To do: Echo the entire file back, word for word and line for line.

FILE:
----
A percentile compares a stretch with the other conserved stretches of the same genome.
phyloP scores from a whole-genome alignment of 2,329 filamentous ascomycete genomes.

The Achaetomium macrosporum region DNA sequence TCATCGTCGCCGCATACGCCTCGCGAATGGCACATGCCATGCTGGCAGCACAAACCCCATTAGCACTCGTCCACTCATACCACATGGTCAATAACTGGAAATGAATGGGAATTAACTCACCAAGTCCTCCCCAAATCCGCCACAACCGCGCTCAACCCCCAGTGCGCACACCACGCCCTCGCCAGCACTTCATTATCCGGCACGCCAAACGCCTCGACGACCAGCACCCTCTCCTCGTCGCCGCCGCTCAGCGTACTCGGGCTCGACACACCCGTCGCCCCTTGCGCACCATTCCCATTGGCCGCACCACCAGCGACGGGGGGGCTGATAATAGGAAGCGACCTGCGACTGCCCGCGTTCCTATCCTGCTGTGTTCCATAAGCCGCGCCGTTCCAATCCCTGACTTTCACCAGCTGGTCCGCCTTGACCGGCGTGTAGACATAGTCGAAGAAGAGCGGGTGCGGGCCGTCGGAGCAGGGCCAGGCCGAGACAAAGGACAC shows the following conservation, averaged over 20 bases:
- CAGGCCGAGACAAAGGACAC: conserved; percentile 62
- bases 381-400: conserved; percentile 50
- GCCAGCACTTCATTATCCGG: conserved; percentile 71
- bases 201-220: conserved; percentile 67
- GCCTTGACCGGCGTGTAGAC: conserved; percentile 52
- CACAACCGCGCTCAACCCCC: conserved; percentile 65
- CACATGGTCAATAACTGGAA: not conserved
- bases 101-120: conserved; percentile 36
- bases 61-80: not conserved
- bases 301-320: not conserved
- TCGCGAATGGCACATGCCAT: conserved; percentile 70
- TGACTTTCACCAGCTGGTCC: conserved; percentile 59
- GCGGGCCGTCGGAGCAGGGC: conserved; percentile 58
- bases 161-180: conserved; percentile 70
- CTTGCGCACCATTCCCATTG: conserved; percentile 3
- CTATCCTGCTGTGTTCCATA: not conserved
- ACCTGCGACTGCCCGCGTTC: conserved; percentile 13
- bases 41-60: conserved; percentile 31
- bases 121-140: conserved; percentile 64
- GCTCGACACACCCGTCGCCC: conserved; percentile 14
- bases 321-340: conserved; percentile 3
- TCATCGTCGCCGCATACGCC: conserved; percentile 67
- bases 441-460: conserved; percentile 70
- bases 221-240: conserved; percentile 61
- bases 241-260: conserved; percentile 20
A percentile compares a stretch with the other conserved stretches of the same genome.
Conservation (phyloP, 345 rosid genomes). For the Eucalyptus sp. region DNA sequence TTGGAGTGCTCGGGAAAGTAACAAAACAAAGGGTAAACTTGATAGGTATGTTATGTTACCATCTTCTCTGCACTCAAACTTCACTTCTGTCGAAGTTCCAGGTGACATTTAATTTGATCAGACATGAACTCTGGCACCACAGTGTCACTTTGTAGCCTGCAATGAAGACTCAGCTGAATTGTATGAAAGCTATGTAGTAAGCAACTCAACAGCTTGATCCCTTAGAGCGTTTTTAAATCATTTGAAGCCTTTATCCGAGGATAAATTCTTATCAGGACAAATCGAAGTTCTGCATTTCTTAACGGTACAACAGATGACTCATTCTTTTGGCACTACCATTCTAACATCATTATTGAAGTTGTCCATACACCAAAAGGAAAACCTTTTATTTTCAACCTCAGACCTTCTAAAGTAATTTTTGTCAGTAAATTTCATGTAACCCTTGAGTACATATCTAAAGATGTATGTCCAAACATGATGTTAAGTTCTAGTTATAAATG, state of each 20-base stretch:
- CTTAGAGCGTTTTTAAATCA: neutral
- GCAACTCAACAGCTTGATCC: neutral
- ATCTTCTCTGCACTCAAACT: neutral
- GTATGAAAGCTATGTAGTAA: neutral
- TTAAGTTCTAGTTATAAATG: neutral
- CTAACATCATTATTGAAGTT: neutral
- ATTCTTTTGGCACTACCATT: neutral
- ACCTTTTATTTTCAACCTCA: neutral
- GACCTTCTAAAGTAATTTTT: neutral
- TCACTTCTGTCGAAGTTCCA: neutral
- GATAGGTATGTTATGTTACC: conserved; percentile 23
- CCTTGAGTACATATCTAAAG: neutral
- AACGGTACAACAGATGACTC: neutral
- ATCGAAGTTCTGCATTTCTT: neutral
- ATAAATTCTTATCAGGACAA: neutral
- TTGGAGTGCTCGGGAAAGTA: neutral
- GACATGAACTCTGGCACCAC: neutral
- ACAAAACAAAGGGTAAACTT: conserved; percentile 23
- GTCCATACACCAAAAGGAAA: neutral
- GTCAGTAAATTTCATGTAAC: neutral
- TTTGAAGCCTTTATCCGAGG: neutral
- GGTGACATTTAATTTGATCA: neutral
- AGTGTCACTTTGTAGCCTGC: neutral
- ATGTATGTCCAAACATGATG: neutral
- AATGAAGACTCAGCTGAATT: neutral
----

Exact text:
A percentile compares a stretch with the other conserved stretches of the same genome.
phyloP scores from a whole-genome alignment of 2,329 filamentous ascomycete genomes.

The Achaetomium macrosporum region DNA sequence TCATCGTCGCCGCATACGCCTCGCGAATGGCACATGCCATGCTGGCAGCACAAACCCCATTAGCACTCGTCCACTCATACCACATGGTCAATAACTGGAAATGAATGGGAATTAACTCACCAAGTCCTCCCCAAATCCGCCACAACCGCGCTCAACCCCCAGTGCGCACACCACGCCCTCGCCAGCACTTCATTATCCGGCACGCCAAACGCCTCGACGACCAGCACCCTCTCCTCGTCGCCGCCGCTCAGCGTACTCGGGCTCGACACACCCGTCGCCCCTTGCGCACCATTCCCATTGGCCGCACCACCAGCGACGGGGGGGCTGATAATAGGAAGCGACCTGCGACTGCCCGCGTTCCTATCCTGCTGTGTTCCATAAGCCGCGCCGTTCCAATCCCTGACTTTCACCAGCTGGTCCGCCTTGACCGGCGTGTAGACATAGTCGAAGAAGAGCGGGTGCGGGCCGTCGGAGCAGGGCCAGGCCGAGACAAAGGACAC shows the following conservation, averaged over 20 bases:
- CAGGCCGAGACAAAGGACAC: conserved; percentile 62
- bases 381-400: conserved; percentile 50
- GCCAGCACTTCATTATCCGG: conserved; percentile 71
- bases 201-220: conserved; percentile 67
- GCCTTGACCGGCGTGTAGAC: conserved; percentile 52
- CACAACCGCGCTCAACCCCC: conserved; percentile 65
- CACATGGTCAATAACTGGAA: not conserved
- bases 101-120: conserved; percentile 36
- bases 61-80: not conserved
- bases 301-320: not conserved
- TCGCGAATGGCACATGCCAT: conserved; percentile 70
- TGACTTTCACCAGCTGGTCC: conserved; percentile 59
- GCGGGCCGTCGGAGCAGGGC: conserved; percentile 58
- bases 161-180: conserved; percentile 70
- CTTGCGCACCATTCCCATTG: conserved; percentile 3
- CTATCCTGCTGTGTTCCATA: not conserved
- ACCTGCGACTGCCCGCGTTC: conserved; percentile 13
- bases 41-60: conserved; percentile 31
- bases 121-140: conserved; percentile 64
- GCTCGACACACCCGTCGCCC: conserved; percentile 14
- bases 321-340: conserved; percentile 3
- TCATCGTCGCCGCATACGCC: conserved; percentile 67
- bases 441-460: conserved; percentile 70
- bases 221-240: conserved; percentile 61
- bases 241-260: conserved; percentile 20
A percentile compares a stretch with the other conserved stretches of the same genome.
Conservation (phyloP, 345 rosid genomes). For the Eucalyptus sp. region DNA sequence TTGGAGTGCTCGGGAAAGTAACAAAACAAAGGGTAAACTTGATAGGTATGTTATGTTACCATCTTCTCTGCACTCAAACTTCACTTCTGTCGAAGTTCCAGGTGACATTTAATTTGATCAGACATGAACTCTGGCACCACAGTGTCACTTTGTAGCCTGCAATGAAGACTCAGCTGAATTGTATGAAAGCTATGTAGTAAGCAACTCAACAGCTTGATCCCTTAGAGCGTTTTTAAATCATTTGAAGCCTTTATCCGAGGATAAATTCTTATCAGGACAAATCGAAGTTCTGCATTTCTTAACGGTACAACAGATGACTCATTCTTTTGGCACTACCATTCTAACATCATTATTGAAGTTGTCCATACACCAAAAGGAAAACCTTTTATTTTCAACCTCAGACCTTCTAAAGTAATTTTTGTCAGTAAATTTCATGTAACCCTTGAGTACATATCTAAAGATGTATGTCCAAACATGATGTTAAGTTCTAGTTATAAATG, state of each 20-base stretch:
- CTTAGAGCGTTTTTAAATCA: neutral
- GCAACTCAACAGCTTGATCC: neutral
- ATCTTCTCTGCACTCAAACT: neutral
- GTATGAAAGCTATGTAGTAA: neutral
- TTAAGTTCTAGTTATAAATG: neutral
- CTAACATCATTATTGAAGTT: neutral
- ATTCTTTTGGCACTACCATT: neutral
- ACCTTTTATTTTCAACCTCA: neutral
- GACCTTCTAAAGTAATTTTT: neutral
- TCACTTCTGTCGAAGTTCCA: neutral
- GATAGGTATGTTATGTTACC: conserved; percentile 23
- CCTTGAGTACATATCTAAAG: neutral
- AACGGTACAACAGATGACTC: neutral
- ATCGAAGTTCTGCATTTCTT: neutral
- ATAAATTCTTATCAGGACAA: neutral
- TTGGAGTGCTCGGGAAAGTA: neutral
- GACATGAACTCTGGCACCAC: neutral
- ACAAAACAAAGGGTAAACTT: conserved; percentile 23
- GTCCATACACCAAAAGGAAA: neutral
- GTCAGTAAATTTCATGTAAC: neutral
- TTTGAAGCCTTTATCCGAGG: neutral
- GGTGACATTTAATTTGATCA: neutral
- AGTGTCACTTTGTAGCCTGC: neutral
- ATGTATGTCCAAACATGATG: neutral
- AATGAAGACTCAGCTGAATT: neutral